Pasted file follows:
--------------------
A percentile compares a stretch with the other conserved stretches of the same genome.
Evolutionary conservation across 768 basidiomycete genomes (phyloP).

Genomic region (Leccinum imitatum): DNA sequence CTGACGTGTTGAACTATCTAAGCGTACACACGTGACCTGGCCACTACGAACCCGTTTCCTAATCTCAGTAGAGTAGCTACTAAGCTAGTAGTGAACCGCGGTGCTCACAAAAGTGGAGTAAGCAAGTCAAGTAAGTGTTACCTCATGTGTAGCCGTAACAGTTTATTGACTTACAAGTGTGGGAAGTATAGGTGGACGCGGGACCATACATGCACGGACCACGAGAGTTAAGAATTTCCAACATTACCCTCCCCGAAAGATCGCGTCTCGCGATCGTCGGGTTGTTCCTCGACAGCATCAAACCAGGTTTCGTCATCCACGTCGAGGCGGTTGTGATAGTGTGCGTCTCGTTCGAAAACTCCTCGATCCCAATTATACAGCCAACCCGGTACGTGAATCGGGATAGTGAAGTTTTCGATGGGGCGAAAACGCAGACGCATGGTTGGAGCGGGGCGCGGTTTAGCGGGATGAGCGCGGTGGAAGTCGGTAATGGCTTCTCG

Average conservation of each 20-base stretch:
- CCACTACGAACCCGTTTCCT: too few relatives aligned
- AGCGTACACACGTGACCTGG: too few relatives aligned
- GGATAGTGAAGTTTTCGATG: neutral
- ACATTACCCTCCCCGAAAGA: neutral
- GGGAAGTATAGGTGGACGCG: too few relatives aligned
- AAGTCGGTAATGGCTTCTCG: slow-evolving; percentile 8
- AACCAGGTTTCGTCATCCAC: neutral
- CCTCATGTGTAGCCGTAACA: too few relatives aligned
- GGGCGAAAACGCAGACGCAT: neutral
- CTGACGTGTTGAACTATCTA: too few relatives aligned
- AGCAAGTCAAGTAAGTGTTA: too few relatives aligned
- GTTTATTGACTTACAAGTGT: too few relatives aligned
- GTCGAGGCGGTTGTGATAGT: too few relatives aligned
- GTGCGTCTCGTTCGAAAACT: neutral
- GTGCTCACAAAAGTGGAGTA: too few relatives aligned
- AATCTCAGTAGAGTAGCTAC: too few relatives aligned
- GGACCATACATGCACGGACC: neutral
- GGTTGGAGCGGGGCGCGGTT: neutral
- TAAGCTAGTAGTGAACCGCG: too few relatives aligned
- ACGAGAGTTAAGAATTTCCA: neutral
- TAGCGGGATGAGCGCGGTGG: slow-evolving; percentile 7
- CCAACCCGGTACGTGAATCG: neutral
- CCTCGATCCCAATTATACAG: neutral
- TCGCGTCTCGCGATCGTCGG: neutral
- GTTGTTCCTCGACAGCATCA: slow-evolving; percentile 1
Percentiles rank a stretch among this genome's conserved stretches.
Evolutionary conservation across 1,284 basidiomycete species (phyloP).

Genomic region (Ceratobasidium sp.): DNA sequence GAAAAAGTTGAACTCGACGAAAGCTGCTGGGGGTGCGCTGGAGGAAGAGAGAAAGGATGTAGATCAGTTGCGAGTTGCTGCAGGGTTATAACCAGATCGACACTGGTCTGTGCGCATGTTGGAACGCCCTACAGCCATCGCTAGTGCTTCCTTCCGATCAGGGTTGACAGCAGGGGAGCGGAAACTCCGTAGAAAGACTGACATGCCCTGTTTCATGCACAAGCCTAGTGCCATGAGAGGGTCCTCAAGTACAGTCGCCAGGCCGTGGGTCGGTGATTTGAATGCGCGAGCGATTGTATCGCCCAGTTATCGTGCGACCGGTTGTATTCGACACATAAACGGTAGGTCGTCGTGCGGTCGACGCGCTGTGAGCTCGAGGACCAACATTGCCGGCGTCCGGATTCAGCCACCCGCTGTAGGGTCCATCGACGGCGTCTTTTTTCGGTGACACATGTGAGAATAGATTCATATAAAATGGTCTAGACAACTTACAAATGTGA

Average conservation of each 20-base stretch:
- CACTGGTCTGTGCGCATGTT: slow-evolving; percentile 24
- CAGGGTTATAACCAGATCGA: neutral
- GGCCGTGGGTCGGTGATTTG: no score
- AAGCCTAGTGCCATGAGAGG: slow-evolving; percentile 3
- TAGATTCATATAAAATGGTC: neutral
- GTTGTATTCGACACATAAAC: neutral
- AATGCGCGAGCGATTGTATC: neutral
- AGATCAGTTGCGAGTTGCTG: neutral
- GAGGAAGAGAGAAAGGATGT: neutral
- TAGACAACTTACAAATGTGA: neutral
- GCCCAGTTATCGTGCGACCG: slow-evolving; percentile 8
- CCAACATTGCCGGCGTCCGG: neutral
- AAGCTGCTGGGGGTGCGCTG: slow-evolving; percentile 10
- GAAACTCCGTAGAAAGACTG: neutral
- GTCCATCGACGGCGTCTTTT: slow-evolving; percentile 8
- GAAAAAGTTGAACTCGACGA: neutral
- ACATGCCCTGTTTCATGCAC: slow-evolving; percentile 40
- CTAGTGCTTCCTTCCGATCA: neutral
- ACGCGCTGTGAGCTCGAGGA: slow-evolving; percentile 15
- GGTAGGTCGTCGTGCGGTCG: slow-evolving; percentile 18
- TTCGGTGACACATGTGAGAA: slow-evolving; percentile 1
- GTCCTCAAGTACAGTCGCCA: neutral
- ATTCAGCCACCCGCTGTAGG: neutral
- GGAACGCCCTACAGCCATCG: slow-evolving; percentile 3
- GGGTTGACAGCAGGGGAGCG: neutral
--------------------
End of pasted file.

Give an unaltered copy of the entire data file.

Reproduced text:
A percentile compares a stretch with the other conserved stretches of the same genome.
Evolutionary conservation across 768 basidiomycete genomes (phyloP).

Genomic region (Leccinum imitatum): DNA sequence CTGACGTGTTGAACTATCTAAGCGTACACACGTGACCTGGCCACTACGAACCCGTTTCCTAATCTCAGTAGAGTAGCTACTAAGCTAGTAGTGAACCGCGGTGCTCACAAAAGTGGAGTAAGCAAGTCAAGTAAGTGTTACCTCATGTGTAGCCGTAACAGTTTATTGACTTACAAGTGTGGGAAGTATAGGTGGACGCGGGACCATACATGCACGGACCACGAGAGTTAAGAATTTCCAACATTACCCTCCCCGAAAGATCGCGTCTCGCGATCGTCGGGTTGTTCCTCGACAGCATCAAACCAGGTTTCGTCATCCACGTCGAGGCGGTTGTGATAGTGTGCGTCTCGTTCGAAAACTCCTCGATCCCAATTATACAGCCAACCCGGTACGTGAATCGGGATAGTGAAGTTTTCGATGGGGCGAAAACGCAGACGCATGGTTGGAGCGGGGCGCGGTTTAGCGGGATGAGCGCGGTGGAAGTCGGTAATGGCTTCTCG

Average conservation of each 20-base stretch:
- CCACTACGAACCCGTTTCCT: too few relatives aligned
- AGCGTACACACGTGACCTGG: too few relatives aligned
- GGATAGTGAAGTTTTCGATG: neutral
- ACATTACCCTCCCCGAAAGA: neutral
- GGGAAGTATAGGTGGACGCG: too few relatives aligned
- AAGTCGGTAATGGCTTCTCG: slow-evolving; percentile 8
- AACCAGGTTTCGTCATCCAC: neutral
- CCTCATGTGTAGCCGTAACA: too few relatives aligned
- GGGCGAAAACGCAGACGCAT: neutral
- CTGACGTGTTGAACTATCTA: too few relatives aligned
- AGCAAGTCAAGTAAGTGTTA: too few relatives aligned
- GTTTATTGACTTACAAGTGT: too few relatives aligned
- GTCGAGGCGGTTGTGATAGT: too few relatives aligned
- GTGCGTCTCGTTCGAAAACT: neutral
- GTGCTCACAAAAGTGGAGTA: too few relatives aligned
- AATCTCAGTAGAGTAGCTAC: too few relatives aligned
- GGACCATACATGCACGGACC: neutral
- GGTTGGAGCGGGGCGCGGTT: neutral
- TAAGCTAGTAGTGAACCGCG: too few relatives aligned
- ACGAGAGTTAAGAATTTCCA: neutral
- TAGCGGGATGAGCGCGGTGG: slow-evolving; percentile 7
- CCAACCCGGTACGTGAATCG: neutral
- CCTCGATCCCAATTATACAG: neutral
- TCGCGTCTCGCGATCGTCGG: neutral
- GTTGTTCCTCGACAGCATCA: slow-evolving; percentile 1
Percentiles rank a stretch among this genome's conserved stretches.
Evolutionary conservation across 1,284 basidiomycete species (phyloP).

Genomic region (Ceratobasidium sp.): DNA sequence GAAAAAGTTGAACTCGACGAAAGCTGCTGGGGGTGCGCTGGAGGAAGAGAGAAAGGATGTAGATCAGTTGCGAGTTGCTGCAGGGTTATAACCAGATCGACACTGGTCTGTGCGCATGTTGGAACGCCCTACAGCCATCGCTAGTGCTTCCTTCCGATCAGGGTTGACAGCAGGGGAGCGGAAACTCCGTAGAAAGACTGACATGCCCTGTTTCATGCACAAGCCTAGTGCCATGAGAGGGTCCTCAAGTACAGTCGCCAGGCCGTGGGTCGGTGATTTGAATGCGCGAGCGATTGTATCGCCCAGTTATCGTGCGACCGGTTGTATTCGACACATAAACGGTAGGTCGTCGTGCGGTCGACGCGCTGTGAGCTCGAGGACCAACATTGCCGGCGTCCGGATTCAGCCACCCGCTGTAGGGTCCATCGACGGCGTCTTTTTTCGGTGACACATGTGAGAATAGATTCATATAAAATGGTCTAGACAACTTACAAATGTGA

Average conservation of each 20-base stretch:
- CACTGGTCTGTGCGCATGTT: slow-evolving; percentile 24
- CAGGGTTATAACCAGATCGA: neutral
- GGCCGTGGGTCGGTGATTTG: no score
- AAGCCTAGTGCCATGAGAGG: slow-evolving; percentile 3
- TAGATTCATATAAAATGGTC: neutral
- GTTGTATTCGACACATAAAC: neutral
- AATGCGCGAGCGATTGTATC: neutral
- AGATCAGTTGCGAGTTGCTG: neutral
- GAGGAAGAGAGAAAGGATGT: neutral
- TAGACAACTTACAAATGTGA: neutral
- GCCCAGTTATCGTGCGACCG: slow-evolving; percentile 8
- CCAACATTGCCGGCGTCCGG: neutral
- AAGCTGCTGGGGGTGCGCTG: slow-evolving; percentile 10
- GAAACTCCGTAGAAAGACTG: neutral
- GTCCATCGACGGCGTCTTTT: slow-evolving; percentile 8
- GAAAAAGTTGAACTCGACGA: neutral
- ACATGCCCTGTTTCATGCAC: slow-evolving; percentile 40
- CTAGTGCTTCCTTCCGATCA: neutral
- ACGCGCTGTGAGCTCGAGGA: slow-evolving; percentile 15
- GGTAGGTCGTCGTGCGGTCG: slow-evolving; percentile 18
- TTCGGTGACACATGTGAGAA: slow-evolving; percentile 1
- GTCCTCAAGTACAGTCGCCA: neutral
- ATTCAGCCACCCGCTGTAGG: neutral
- GGAACGCCCTACAGCCATCG: slow-evolving; percentile 3
- GGGTTGACAGCAGGGGAGCG: neutral